The Jets still matter

Ducks forward Teemu Selanne looks on against the Canucks at the Honda Center in Anaheim on October...

Ducks forward Teemu Selanne looks on against the Canucks at the Honda Center in Anaheim on October 13, 2010. (JEFF GROSS/Getty Images)

PAUL FRIESEN, QMI Agency

, Last Updated: 8:57 PM ET

I’ll admit, I wasn’t thrilled when the boss approached me with this latest assignment.

Drudging up tattered memories of the Winnipeg Jets just didn’t interest me any more than shovelling my walk in shorts and a pair of sandals.

That’s ancient history, after all.

Who cares anymore?

When push came to shove, though, I put up about as much resistance as the Edmonton Eskimos offensive line. Column ideas are hard enough to find at this time of year, so what the hell.

Then I discovered something that surprised me.

People do still care.

Everybody I tracked down — the four former Jets still playing in the NHL, plus four other ex-Jets from the team’s final season, 1995-96 — said Winnipeg’s old NHL team is still near and dear to their hearts.

And they weren’t just paying lip service.

The Finnish Flash, Teemu Selanne, said he thinks about his first team almost every day.

He’s also kept almost all his Jets memorabilia from 15 years ago.

“I knew they were going to be great one day,” Selanne said.

“Nothing is for sale.”

Nikolai Khabibulin, the Russian goalie, still has Jets T-shirts in packages that he won’t let anybody wear, not even his own kids.

Ditto Shane Doan, the team’s final first-round draft pick, whose prized possessions include jerseys, hats — and a T-shirt from that last season.

“With all three emblems on the front,” Doan said. “And on the back it says, ‘United we stand, and divided we get our butts kicked.’ ”

Doan, who followed the team to Phoenix and has been there ever since, says he’s still asked to autograph as much Jets paraphernalia as he is Coyotes.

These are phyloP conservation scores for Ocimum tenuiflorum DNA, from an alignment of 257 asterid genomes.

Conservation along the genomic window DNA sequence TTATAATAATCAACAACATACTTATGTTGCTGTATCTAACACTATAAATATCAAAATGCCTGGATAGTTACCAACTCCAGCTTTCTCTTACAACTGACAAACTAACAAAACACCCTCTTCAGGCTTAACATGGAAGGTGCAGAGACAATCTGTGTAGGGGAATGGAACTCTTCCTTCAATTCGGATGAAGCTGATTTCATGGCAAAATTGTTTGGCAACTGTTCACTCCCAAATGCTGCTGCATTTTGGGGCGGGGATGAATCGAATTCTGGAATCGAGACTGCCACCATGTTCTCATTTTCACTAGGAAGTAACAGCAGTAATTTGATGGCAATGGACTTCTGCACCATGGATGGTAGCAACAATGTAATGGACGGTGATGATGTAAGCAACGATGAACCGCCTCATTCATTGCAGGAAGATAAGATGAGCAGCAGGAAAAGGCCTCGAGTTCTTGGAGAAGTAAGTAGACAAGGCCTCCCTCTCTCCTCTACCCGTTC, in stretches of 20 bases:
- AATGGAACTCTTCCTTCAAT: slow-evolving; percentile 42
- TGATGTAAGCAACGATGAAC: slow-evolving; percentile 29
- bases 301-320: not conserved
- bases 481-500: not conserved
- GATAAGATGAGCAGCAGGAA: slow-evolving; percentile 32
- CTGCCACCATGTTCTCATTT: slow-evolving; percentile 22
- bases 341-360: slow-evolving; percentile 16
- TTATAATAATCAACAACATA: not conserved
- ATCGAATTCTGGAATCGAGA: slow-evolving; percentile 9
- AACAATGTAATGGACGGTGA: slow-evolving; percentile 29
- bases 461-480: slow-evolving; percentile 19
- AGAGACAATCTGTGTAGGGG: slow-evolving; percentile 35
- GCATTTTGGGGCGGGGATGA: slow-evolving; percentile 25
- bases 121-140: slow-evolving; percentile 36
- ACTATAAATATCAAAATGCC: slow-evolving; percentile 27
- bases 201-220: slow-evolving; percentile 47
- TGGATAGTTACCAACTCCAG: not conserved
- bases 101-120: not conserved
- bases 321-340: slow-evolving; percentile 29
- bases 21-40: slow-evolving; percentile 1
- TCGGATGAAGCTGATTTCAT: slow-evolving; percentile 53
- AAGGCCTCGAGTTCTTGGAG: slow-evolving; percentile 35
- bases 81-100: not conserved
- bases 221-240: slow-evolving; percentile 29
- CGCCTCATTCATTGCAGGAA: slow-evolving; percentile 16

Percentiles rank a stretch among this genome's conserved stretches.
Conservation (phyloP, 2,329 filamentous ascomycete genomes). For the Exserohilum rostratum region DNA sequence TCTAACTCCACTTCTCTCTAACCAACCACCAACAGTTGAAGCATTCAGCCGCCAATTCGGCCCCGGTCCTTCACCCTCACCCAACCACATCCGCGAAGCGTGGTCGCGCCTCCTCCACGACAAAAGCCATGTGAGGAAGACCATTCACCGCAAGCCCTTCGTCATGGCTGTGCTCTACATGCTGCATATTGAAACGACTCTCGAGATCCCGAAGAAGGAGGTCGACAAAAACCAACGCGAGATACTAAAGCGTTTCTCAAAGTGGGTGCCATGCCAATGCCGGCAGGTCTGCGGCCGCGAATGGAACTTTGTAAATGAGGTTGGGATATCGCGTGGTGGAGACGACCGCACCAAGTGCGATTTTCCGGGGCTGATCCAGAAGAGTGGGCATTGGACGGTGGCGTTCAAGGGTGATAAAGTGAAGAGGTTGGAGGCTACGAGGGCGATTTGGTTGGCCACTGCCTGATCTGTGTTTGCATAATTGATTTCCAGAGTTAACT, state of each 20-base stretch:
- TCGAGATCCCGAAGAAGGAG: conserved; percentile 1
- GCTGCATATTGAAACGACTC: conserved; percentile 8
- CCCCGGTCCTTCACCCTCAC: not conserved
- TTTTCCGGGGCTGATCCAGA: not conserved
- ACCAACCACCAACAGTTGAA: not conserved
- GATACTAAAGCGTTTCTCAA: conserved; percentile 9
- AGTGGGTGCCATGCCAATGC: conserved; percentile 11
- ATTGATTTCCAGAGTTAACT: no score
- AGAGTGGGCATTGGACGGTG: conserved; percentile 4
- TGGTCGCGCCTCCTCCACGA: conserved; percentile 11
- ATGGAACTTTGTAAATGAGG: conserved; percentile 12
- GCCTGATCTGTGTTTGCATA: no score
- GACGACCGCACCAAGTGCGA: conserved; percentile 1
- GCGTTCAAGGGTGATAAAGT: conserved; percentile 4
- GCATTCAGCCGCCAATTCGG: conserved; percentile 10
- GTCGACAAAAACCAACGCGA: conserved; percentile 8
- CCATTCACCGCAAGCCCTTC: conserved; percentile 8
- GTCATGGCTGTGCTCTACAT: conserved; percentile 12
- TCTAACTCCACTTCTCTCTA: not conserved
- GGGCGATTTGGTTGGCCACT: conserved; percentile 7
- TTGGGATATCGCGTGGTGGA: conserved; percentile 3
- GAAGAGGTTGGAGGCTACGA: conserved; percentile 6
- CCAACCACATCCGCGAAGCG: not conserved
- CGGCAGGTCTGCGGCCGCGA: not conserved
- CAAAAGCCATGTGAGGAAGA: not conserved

And when he bumps into Selanne or Khabibulin, the conversation inevitably turns to Winnipeg.

“We always talk about it,” Doan said.

Players long since retired keep reliving those days, too, and I suppose that’s a little more understandable. You often hear athletes say they won’t really begin reflecting on their careers until they hang ’em up.

But for Kris King, who’s the NHL’s vice-president of hockey operations, to have a Jets Christmas ornament in his Toronto office, when he also played for the Leafs, Chicago, Detroit and the New York Rangers?

“That was probably, of my 15 years, four years that I enjoyed the most,” King said.

Then he went on to tell stories about ice fishing trips and tobogganing excursions with his Jets teammates, and you realize he’s not just snowing you.

Seems those were close teams the last few years, with players who actually enjoyed each other and this small-market popsicle stand in the middle of nowhere.

A place where a member of the professional hockey team could count on a neighbour to shovel his driveway while he was on a road trip.

“That’s what I remember about Winnipeg, was the people and how much they cared,” King said. “How much they cheered for a team that wasn’t overly talented, but worked hard. That, to me, is what Winnipeg is still all about.”

The more you talked to these guys, the more stories they’d tell you.

About how Dave Manson would go water-skiing, barefoot, along the Red River in summer.

How Keith Tkachuk didn’t really like his first fishing trip with the boys, at least, not until he got a small plane to fly in a boatload of beer.

How Dean Kennedy got so mad he almost beat the living daylights out of Sheldon Kennedy and Neil Wilkinson after they carelessly fired their rifles during a duck hunting trip.

Priceless stories, from a priceless piece of history.

Oh, and one more thing.

Thanks, boss.


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